What quarterback Ken Dorsey says about senior wide receiver Santana Moss: "Santana is one of the greatest athletes around, and as a quarterback, it's nice to know he's out there. He can jump, run, catch, and he ignites the team. If you throw anywhere near him, he'll go up and do anything he can to come down with the ball. It takes a great play by the guy guarding him to stop him." What a guy guarding him says about Santana Moss: "Moss is real good," admits Syracuse cornerback Will Allen. "He has agility and speed. The stuff he does isn't necessarily hard, but he's so fast that you have to honor his deep cuts. I played all right against him, but you have to be at the top of your game to stop him completely." Moss is the defending Big East champion in the 60-meter dash. He can leap 42 inches into the sky. He's a certain first-round draft pick. By deciding to come back for his senior season, he earns a legitimate shot at the Heisman Trophy. "Without Santana Moss on this team, it would be a big loss," Dorsey says. "He is a really gifted and special athlete."

Best Boxing Figure To Die In The Past Twelve Months

Beau Jack

Beau Jack, born Sidney Walker in Augusta, Georgia, was one of the most exciting fighters in the world during the Forties, a time many consider boxing's golden age. He fought the best part of his 112 professional matches before sellout crowds in Madison Square Garden, winning and losing the lightweight title twice (record: 83-24-5). Jack lived his last 44 years in Miami, where he operated a shoeshine stand in the Fontainebleau Hotel and later trained fighters and managed Miami Beach's famed Fifth Street Gym. He was inducted into the International Boxing Hall of Fame in 1991, and this past December an Associated Press panel voted him one of the top ten lightweights of the century. In his last years, afflicted with Parkinson's disease, Jack was toasted at gala banquets and sweet-science affairs around the nation, where he traveled with the help of his long-time friend, Miami boxing historian Hank Kaplan. Jack died at age 79 on February 9, 2000, in a Miami nursing home. "Goodbye, Beau Jack," New York Daily News sportswriter Bill Gallo wistfully concluded in a column eulogizing the fierce-punching brawler. "They don't hardly make fighters like you anymore."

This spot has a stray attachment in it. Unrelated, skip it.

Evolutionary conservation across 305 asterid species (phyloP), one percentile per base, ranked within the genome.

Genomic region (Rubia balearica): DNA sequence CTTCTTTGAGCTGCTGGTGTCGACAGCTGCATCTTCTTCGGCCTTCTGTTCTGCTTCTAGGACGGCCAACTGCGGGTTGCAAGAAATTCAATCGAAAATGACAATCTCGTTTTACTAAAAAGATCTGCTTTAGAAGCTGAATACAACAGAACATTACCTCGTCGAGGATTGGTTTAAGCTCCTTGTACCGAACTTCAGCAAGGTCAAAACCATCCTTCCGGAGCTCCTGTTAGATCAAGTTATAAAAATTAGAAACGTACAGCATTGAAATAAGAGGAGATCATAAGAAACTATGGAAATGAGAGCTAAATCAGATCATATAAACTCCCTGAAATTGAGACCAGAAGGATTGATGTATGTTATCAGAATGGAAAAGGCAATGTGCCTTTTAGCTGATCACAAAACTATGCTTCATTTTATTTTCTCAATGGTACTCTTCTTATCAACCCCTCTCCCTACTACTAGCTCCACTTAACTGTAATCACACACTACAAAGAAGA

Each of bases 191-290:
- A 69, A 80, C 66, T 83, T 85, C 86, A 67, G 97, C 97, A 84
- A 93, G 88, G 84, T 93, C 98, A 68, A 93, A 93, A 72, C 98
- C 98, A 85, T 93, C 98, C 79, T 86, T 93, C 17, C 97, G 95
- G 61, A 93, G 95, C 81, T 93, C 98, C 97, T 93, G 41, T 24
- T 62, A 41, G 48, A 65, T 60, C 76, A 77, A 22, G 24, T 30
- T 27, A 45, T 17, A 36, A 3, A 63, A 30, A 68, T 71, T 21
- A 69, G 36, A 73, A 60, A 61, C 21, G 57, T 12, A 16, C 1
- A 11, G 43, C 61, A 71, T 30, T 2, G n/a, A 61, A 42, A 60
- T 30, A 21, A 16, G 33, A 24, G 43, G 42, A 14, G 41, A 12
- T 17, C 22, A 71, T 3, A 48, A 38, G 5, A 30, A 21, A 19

As the neilrogers.com Website counts down the seconds until the expiration of Uncle Neil's contract with QAM, it is time to look to the future. Neil's numerous, well-deserved vacations and seemingly even more numerous gastrointestinal ailments (insert fart noise here) have given his second banana ample opportunity to work on his own shtick. Our verdict: Whenever the Old Man steps down, Rodriguez is ready to step in. Although his delivery may be a bit too low-key, his wit, improvisational ability, and Everyman appeal make for good talk radio. He nearly always riffs on topics that strike a chord with callers: women's feet, drinking games, cops, and of course, his forays into Broward County's swingers' club scene (though, as he often points out, he hasn't actually "swung"). If no one happens to call in, that's cool. He'll just play Bauhaus's "Bela Lugosi's Dead" -- all nine minutes of it -- until someone phones and begs him to stop. Also, as a thoroughly Americanized Cuban American, he's the perfect guy to bridge the cultural chasm between Miami-Dade and Broward. So if Neil is God, and George came from Cuba as a child (unconfirmed reports say dolphins may have been involved), that would make George ... well, a worthy successor at least.

Best Of Miami®

Best Of Miami®